Although Gitterman’s design clearly distinguished the private from the public realms of the house, the collection transgressed boundaries. As it grew, more rooms were taken over as display spaces. The upper-level corridor was hung with sketches, and three of the five bedrooms on this level were appropriated as galleries, even while the children were living at home. The walls of the guest room were covered with works by A.J. Casson, one of the bedrooms was dedicated to the works of Arthur Lismer, and another to works by A.Y. Jackson. The study on the main level doubled as an exhibit space, and was used as a staging area from which larger-scale works were rotated into the main public rooms. Significant works were even displayed in the powder room on the main level. However unorthodox from a curatorial perspective, the house was experienced as a celebration of art. In addition to the Barnes Foundation, then, Belmanor recalled Sir John Soane’s townhouse in London: a residence, a private museum, and a tribute to the garrulous vision of its proprietor.
With the consent and involvement of the children (the youngest of whom was fourteen at the time), the house and the collection were donated to the Ontario Heritage Foundation in 1972. The terms of the donation permitted the Firestones to remain in the house in exchange for opening the collection to visitors. Accordingly, the house became a de facto institution in a residential neighborhood.
When the Firestones divorced in 1978, Jack remained in the house. He and his second wife, Barbara, lived amongst the collection until 1990, when they moved to a larger, more traditional house nearby. During this period, Jack’s health deteriorated to the point that he was no longer able to open the collection to visitors. With the house sitting vacant, and the collection increasingly inaccessible, the Ontario Heritage Foundation began exploring alternatives. At issue was the expense of running the house and managing the collection—costs that Jack assumed while residing there.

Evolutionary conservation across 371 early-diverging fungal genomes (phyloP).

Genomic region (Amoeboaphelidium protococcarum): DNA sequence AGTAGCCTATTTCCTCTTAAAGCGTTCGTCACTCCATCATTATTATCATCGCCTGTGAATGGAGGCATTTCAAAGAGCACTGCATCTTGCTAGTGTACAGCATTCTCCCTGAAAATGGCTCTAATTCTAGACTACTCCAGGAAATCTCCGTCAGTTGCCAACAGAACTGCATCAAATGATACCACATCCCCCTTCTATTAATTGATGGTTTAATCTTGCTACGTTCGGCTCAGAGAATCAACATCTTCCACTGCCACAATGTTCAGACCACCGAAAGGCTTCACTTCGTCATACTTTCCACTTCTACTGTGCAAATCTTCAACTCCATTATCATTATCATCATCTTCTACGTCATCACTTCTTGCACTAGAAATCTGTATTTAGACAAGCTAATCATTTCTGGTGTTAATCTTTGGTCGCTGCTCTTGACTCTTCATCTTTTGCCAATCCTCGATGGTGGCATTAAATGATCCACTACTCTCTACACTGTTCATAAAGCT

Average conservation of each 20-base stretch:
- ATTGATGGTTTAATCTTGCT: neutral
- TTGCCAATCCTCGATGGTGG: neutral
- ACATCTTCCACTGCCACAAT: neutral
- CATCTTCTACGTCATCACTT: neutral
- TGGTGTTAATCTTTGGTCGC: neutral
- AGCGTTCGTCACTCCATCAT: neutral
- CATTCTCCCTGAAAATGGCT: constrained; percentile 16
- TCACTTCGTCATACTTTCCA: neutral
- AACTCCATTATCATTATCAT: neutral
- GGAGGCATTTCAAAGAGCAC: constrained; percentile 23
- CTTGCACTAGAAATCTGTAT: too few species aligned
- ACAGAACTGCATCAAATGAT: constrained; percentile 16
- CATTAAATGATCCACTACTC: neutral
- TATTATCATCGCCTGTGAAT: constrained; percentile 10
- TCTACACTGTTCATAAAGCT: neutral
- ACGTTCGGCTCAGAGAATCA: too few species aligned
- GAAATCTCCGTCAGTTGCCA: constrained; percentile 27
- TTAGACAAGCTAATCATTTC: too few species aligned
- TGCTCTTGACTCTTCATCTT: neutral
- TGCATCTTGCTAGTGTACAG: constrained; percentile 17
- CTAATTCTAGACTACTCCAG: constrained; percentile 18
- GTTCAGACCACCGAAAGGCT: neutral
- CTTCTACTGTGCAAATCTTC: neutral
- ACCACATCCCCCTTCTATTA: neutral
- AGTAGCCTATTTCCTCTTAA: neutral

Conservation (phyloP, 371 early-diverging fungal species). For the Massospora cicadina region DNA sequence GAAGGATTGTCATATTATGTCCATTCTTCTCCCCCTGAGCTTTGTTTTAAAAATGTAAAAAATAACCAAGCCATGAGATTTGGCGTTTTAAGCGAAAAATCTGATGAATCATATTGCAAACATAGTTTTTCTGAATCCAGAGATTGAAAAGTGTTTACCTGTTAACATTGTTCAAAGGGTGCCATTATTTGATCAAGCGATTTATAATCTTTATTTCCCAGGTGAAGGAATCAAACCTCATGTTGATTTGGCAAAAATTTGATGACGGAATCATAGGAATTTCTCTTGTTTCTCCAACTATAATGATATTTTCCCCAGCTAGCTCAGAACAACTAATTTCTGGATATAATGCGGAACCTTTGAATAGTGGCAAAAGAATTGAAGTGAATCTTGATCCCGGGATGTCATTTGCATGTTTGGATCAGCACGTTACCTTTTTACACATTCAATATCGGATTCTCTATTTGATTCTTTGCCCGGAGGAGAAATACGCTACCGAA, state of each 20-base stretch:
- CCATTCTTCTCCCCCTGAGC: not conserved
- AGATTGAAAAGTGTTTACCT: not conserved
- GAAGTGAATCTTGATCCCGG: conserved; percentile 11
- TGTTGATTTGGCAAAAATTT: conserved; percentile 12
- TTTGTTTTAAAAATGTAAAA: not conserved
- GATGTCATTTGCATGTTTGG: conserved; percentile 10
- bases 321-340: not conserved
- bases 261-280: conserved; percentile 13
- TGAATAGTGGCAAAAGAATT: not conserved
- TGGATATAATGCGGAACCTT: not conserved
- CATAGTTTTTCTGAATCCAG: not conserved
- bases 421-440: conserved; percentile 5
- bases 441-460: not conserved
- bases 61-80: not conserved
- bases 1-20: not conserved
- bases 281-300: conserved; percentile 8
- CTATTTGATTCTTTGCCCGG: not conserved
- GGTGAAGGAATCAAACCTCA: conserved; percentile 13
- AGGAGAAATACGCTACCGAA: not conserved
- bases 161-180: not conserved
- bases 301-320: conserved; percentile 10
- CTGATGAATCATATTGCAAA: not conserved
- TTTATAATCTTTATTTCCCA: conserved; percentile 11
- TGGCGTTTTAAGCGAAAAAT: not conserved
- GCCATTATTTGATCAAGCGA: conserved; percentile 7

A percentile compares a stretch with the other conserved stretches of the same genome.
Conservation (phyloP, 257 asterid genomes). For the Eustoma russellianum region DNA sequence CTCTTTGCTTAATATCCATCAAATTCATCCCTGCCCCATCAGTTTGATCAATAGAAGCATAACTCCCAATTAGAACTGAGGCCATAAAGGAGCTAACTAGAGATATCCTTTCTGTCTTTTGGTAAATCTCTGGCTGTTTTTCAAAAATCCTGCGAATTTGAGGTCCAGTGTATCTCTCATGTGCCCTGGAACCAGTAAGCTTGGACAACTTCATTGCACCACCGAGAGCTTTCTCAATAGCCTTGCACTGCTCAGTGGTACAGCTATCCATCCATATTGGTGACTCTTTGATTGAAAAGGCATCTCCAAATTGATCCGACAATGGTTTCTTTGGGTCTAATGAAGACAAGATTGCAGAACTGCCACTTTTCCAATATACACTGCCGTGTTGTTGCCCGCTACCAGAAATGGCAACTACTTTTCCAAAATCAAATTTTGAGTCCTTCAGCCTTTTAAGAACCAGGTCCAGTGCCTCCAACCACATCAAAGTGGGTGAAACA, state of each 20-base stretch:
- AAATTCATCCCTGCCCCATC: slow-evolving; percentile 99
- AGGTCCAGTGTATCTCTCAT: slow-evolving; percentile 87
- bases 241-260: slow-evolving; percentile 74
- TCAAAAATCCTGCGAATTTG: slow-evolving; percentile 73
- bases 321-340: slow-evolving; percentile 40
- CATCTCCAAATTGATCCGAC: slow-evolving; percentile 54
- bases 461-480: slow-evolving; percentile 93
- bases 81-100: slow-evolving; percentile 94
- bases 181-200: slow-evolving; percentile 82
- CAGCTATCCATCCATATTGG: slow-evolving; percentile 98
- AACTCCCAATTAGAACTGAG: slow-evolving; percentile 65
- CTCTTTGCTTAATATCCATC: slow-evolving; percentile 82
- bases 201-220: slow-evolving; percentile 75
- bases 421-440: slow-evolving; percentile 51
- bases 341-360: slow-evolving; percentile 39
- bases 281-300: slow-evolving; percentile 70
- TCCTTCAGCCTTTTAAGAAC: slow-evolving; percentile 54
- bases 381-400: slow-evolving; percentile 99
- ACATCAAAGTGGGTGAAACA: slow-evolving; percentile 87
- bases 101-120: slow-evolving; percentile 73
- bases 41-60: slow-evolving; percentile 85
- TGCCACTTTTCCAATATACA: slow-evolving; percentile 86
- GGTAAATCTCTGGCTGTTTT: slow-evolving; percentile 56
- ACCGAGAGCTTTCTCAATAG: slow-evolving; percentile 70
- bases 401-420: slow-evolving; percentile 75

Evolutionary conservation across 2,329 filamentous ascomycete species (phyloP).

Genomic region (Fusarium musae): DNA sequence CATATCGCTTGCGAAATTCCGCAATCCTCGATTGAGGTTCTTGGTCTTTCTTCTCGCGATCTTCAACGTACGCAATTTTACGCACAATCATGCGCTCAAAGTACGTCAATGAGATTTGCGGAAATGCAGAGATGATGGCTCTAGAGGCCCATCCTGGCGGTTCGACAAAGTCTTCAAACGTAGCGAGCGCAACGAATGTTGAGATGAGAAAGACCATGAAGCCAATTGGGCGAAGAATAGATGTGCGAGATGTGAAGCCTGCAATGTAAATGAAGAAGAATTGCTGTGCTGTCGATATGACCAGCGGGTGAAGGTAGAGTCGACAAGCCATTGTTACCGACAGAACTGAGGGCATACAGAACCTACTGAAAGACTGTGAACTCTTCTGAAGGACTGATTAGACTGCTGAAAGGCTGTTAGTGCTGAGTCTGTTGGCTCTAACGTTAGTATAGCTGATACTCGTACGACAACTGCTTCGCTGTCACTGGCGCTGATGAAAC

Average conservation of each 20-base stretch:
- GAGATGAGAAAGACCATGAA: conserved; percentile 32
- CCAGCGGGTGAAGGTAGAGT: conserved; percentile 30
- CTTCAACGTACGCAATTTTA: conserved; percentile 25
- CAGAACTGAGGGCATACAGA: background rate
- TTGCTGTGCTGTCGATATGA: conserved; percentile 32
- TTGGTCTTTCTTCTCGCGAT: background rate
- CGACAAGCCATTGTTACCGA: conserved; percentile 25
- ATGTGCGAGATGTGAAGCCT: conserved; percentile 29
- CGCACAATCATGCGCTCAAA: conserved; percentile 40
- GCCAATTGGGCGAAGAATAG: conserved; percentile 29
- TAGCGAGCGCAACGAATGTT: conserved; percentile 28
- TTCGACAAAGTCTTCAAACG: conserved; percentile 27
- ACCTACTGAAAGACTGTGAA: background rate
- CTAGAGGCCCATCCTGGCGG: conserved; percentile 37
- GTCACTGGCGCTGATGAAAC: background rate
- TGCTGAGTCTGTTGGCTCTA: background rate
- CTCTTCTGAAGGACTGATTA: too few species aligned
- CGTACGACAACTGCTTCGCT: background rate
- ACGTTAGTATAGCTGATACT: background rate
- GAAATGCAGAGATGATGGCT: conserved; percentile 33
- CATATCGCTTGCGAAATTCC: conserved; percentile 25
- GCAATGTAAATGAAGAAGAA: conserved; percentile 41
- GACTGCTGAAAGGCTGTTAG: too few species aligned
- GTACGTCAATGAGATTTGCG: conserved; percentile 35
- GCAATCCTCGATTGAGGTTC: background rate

It was clear to all parties that the original terms of the donation would have to be revisited. When the Foundation proposed moving the collection to Toronto, Jack’s son Bruce (with the help of Mayor Jim Durrell and Gallery at Arts Court Director Mayo Graham) brokered the transfer of the house and collection to the City of Ottawa. Options were explored for keeping the collection in the house, including severing and selling off of a portion of the property to support its operation, but this proved impossible. In 1992, it was agreed that the collection would move to the Gallery at Arts Court (later to become the Ottawa Art Gallery), where it would be cared for and exhibited. The decision was made to sell the house to support an endowment to renovate space at Arts Court and help maintain the collection.
The real-estate market was slack when the house went up for auction; when it sold in 1995 it was able to command only a fraction of what it would have been worth even five years later. Its new owner rented Belmanor to the Union of Myanmar, which used it as an official residence for close to a decade. The house was sold again in 2004. Although having purchased Belmanor with the intention of living there, the new owner eventually opted to demolish it. The choice to replace rather than renovate hinged on the fact that key systems had deteriorated beyond repair (including the radiant heating system), coupled with the fact that Belmanor, like many houses of its era, had been built with virtually no insulation. The house came down in early 2007.